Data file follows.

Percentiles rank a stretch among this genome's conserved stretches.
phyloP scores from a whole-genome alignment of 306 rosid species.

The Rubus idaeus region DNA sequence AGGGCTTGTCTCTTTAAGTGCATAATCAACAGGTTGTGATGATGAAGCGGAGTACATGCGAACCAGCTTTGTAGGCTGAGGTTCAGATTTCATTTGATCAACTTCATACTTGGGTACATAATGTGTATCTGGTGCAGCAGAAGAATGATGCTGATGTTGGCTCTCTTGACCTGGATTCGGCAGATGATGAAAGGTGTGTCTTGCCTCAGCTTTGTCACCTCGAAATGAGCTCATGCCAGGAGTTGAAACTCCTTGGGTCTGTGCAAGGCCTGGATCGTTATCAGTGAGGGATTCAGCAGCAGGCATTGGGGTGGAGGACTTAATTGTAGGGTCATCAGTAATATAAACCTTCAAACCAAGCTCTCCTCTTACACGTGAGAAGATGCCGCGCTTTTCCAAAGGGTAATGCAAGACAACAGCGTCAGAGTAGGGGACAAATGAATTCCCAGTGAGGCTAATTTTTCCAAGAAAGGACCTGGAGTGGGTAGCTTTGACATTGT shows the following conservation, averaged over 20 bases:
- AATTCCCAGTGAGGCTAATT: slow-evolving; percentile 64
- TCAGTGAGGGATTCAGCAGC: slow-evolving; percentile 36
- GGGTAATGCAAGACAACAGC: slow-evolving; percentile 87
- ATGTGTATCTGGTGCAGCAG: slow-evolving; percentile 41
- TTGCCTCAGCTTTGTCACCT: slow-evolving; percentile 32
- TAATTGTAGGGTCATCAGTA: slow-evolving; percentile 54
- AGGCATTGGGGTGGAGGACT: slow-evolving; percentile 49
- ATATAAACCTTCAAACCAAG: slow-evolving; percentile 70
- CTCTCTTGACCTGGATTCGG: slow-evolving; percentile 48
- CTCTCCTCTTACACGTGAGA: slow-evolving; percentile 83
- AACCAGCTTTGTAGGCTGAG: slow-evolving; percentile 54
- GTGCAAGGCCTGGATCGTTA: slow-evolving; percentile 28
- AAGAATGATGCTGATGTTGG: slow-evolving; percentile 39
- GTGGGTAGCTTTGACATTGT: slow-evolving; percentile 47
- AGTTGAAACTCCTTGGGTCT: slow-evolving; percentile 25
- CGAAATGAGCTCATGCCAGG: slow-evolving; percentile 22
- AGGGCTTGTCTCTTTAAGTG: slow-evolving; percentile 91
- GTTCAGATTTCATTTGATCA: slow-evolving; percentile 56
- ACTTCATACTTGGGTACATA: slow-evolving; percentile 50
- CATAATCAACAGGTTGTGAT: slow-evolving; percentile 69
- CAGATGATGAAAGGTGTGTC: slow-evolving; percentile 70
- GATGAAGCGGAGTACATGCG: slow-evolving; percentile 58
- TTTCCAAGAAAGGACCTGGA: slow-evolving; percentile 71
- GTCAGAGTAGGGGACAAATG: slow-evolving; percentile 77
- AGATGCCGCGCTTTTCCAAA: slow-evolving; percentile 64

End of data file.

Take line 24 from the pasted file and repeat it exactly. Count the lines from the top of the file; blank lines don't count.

- CAGATGATGAAAGGTGTGTC: slow-evolving; percentile 70